MSP joins forces with dog welfare organisations to urge action in Scotland on electric shock collars

Today (30 March), Christine Grahame MSP, in association with The Kennel Club and Scottish SPCA, hosted a drop-in session for MSPs to raise awareness of the negative impact of electric shock collars on dog welfare and urge action on the issue.

Held at Holyrood Parliament building, the drop-in session allowed MSPs to learn more about the devices for themselves.

Electric shock collars deliver an electric shock to a dog’s neck via a remote control, up to a radius of two miles – meaning a dog not within sight of its owner could still receive the stimulus – and for up to 11 seconds at a time. The Kennel Club has long-campaigned for a ban on these devices in Scotland alongside the Scottish SPCA. Wide-ranging evidence has demonstrated the detrimental effect these can have on the welfare of dogs and, in 2019, a study carried out by the University of Lincoln showed that electric shock collars were no more effective in training than positive reinforcement and dogs’ well-being was compromised, even when used by ‘professional’ e-collar trainers. They have been banned in Wales since 2010 under The Animal Welfare (Electronic Collars) (Wales) Regulations and have also recently been banned in France as of January 2023.

Following extensive research and a public consultation, the Scottish Government introduced Guidance condemning the use of shock collars in 2018, and hailed this an ‘effective ban’ on the use of these devices. However the Guidance has since proven to be ineffective in stopping the use of electric shock collars and Christine Grahame, MSP, highlighted concerns around this in the drop-in session and urged action from Government.

Christine Grahame, MSP, who sponsored today’s event, commented: “Electric shock collars for dogs are wrong, full stop. That’s why I support The Kennel Club and SSPCA’s campaign to increase awareness about their impact on dog welfare.

“Regulations must be brought forward to ban the use of electric shock collars to ensure that those who continue to use them can be prosecuted.

“I am delighted to have hosted this drop-in for MSPs to allow them to test electric shock collars out and see for themselves just how cruel and unnecessary they are.”

Maurice Golden, MSP for North East Scotland and long-term supporter of the ban, added: “Electric shock collars are not only harmful to pets, but entirely ineffective and unnecessary.

“The use of these cruel devices is simply unacceptable and we urgently need regulations that prohibit the use of them completely. I hope the event today galvanises action on this issue – which has cross-party support – and a real ban on these collars is enforced swiftly and properly.”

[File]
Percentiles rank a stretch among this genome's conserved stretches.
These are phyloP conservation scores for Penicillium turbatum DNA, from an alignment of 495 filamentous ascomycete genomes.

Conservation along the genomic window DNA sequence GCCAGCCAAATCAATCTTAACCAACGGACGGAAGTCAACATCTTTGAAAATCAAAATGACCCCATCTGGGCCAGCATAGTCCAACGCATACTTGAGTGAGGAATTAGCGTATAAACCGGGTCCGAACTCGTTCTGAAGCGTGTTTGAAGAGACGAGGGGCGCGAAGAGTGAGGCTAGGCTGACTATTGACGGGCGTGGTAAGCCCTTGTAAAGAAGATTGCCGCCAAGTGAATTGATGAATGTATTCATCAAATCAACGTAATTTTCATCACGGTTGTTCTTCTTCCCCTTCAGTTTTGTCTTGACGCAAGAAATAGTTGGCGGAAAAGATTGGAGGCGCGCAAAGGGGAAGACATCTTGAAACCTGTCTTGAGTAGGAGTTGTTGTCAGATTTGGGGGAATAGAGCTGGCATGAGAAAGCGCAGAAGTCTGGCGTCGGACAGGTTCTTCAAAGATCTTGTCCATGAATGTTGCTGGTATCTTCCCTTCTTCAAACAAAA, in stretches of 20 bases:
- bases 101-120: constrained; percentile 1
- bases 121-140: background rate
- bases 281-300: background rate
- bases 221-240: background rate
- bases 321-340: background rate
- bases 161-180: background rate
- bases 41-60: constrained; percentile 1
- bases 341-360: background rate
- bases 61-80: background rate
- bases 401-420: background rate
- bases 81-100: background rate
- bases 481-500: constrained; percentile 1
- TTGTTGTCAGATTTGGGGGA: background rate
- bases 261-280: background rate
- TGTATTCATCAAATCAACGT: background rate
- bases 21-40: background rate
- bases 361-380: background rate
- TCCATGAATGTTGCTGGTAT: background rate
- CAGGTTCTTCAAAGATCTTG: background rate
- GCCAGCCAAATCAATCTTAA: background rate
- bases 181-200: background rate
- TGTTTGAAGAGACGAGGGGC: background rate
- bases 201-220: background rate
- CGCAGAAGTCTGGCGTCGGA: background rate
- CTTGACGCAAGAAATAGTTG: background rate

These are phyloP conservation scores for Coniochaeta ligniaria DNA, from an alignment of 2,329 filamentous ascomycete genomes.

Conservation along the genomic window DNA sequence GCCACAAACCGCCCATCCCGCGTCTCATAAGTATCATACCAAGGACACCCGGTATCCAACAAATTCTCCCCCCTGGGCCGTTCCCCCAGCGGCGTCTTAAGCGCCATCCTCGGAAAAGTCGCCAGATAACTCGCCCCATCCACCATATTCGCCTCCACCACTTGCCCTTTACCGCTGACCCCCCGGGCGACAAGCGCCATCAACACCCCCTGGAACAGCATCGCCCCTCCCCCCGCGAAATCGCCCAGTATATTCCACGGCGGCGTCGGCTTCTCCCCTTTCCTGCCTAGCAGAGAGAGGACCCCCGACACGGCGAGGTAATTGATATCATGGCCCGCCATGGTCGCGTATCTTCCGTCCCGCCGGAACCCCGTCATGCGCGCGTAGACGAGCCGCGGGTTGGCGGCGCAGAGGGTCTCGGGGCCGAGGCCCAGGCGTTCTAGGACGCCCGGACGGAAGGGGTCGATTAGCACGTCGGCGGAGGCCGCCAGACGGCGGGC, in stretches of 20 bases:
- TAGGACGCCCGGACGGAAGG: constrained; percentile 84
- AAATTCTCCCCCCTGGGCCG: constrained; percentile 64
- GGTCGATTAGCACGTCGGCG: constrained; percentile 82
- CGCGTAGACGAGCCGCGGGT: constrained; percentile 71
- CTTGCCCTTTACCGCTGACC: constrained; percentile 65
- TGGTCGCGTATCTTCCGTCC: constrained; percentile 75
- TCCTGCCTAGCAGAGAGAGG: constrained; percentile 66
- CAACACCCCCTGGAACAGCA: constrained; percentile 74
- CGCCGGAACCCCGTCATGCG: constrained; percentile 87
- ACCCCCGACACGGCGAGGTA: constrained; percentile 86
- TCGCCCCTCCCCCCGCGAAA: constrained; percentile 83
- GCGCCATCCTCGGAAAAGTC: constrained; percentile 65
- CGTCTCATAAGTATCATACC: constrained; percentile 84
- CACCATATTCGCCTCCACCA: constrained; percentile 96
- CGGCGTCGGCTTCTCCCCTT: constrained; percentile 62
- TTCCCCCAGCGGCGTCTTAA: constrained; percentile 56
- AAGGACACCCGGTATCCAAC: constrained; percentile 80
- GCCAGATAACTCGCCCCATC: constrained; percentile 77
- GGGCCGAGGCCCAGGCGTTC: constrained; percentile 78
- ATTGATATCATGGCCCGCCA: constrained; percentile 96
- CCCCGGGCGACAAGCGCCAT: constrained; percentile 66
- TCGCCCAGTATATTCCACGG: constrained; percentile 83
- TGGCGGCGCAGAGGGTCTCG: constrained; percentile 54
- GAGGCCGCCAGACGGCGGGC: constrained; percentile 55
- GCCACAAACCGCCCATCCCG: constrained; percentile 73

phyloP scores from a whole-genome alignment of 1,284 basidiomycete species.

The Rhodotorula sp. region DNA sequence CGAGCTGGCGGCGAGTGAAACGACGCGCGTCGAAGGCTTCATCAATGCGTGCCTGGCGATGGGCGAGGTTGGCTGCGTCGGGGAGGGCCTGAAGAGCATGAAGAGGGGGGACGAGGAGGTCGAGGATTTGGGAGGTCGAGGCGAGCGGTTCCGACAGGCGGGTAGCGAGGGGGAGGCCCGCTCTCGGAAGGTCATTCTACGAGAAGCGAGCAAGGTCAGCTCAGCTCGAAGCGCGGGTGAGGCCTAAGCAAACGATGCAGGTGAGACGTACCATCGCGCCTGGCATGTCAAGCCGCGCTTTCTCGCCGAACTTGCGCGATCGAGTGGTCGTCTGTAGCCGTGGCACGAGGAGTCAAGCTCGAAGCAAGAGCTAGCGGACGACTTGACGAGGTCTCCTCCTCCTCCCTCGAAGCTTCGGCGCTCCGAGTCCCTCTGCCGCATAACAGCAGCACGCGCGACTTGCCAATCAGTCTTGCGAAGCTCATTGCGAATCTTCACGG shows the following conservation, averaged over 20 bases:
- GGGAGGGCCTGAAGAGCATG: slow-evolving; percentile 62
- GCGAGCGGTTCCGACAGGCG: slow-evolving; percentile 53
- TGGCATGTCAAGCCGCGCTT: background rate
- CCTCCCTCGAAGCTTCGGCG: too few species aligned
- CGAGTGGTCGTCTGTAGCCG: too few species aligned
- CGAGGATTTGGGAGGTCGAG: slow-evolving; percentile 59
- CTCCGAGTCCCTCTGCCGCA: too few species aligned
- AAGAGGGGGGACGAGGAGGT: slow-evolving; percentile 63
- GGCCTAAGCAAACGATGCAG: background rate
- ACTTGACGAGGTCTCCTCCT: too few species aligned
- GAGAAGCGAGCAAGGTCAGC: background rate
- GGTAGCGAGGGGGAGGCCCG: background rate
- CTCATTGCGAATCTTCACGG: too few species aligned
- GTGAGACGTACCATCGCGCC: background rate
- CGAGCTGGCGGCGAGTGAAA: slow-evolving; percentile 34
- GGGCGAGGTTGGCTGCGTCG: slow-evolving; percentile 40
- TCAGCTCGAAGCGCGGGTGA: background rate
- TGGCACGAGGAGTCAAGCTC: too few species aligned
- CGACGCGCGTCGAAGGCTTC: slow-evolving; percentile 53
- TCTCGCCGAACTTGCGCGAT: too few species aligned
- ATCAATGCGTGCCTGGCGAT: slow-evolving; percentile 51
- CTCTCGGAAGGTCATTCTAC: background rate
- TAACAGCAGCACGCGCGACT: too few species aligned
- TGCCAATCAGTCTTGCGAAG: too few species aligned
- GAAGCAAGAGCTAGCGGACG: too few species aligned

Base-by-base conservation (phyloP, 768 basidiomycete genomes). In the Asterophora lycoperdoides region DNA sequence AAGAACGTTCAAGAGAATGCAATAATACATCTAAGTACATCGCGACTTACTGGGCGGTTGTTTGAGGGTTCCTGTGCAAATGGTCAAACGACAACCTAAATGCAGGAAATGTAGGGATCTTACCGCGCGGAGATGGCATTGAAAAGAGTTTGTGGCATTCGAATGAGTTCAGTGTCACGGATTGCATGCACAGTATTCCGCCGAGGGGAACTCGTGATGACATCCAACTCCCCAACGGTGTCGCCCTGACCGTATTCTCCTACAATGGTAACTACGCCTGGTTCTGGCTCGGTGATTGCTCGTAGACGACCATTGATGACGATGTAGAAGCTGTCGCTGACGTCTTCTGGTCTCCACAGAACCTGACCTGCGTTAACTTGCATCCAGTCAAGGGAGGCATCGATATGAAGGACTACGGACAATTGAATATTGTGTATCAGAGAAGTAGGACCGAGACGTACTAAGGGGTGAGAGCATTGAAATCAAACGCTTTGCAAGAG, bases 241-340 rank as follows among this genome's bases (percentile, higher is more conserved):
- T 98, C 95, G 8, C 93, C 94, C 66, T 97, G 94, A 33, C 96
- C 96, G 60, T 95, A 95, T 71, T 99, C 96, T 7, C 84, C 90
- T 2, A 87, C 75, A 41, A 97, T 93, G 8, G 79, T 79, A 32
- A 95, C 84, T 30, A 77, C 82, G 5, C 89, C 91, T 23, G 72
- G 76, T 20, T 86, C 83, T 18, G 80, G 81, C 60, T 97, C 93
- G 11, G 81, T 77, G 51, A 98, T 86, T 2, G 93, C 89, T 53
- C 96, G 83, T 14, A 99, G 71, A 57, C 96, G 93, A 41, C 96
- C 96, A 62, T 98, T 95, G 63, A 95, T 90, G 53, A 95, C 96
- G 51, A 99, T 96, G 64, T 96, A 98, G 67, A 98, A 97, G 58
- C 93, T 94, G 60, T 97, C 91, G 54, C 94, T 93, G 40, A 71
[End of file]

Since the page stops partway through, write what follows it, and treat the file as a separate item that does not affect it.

Mark Beazley, Chief Executive at The Kennel Club said: “The Kennel Club has long campaigned for a ban on electric shock collars and we were delighted when the Scottish Government pledged to ban the use of these devices in 2018. Unfortunately, this has since proven to be ineffective, and as such we believe that Regulations urgently need to be introduced in order to stop the unnecessary suffering of dogs.

“We thank Christine Grahame MSP for hosting this important event and hope Scottish Government take swift action on these cruel devices.”

Scottish SPCA chief executive, Kirsteen Campbell, said: "The Scottish SPCA received 47 reports to its animal helpline regarding electric shock collars being used on dogs from 2019 to 2021. In 2021, we conducted a survey of over 2,800 members of the Scottish public and found that 83% of respondents supported a total ban on the use of collars that give a dog an electric shock.

"We have been rehabilitating dogs for decades without using methods that cause fear or pain. The Society has long advocated that only positive reinforcement based training is used for dogs. Electric shock collars can have negative welfare implications, causing physical pain and long-term fear. France banned e-collars at the beginning of the year and there has been a ban in Wales since 2010. We hope that Scotland will follow suit and consider more humane methods to address behavioural issues with our dogs.”

Details about The Kennel Club’s campaign to ban electric shock collars are available on The Kennel Club's website.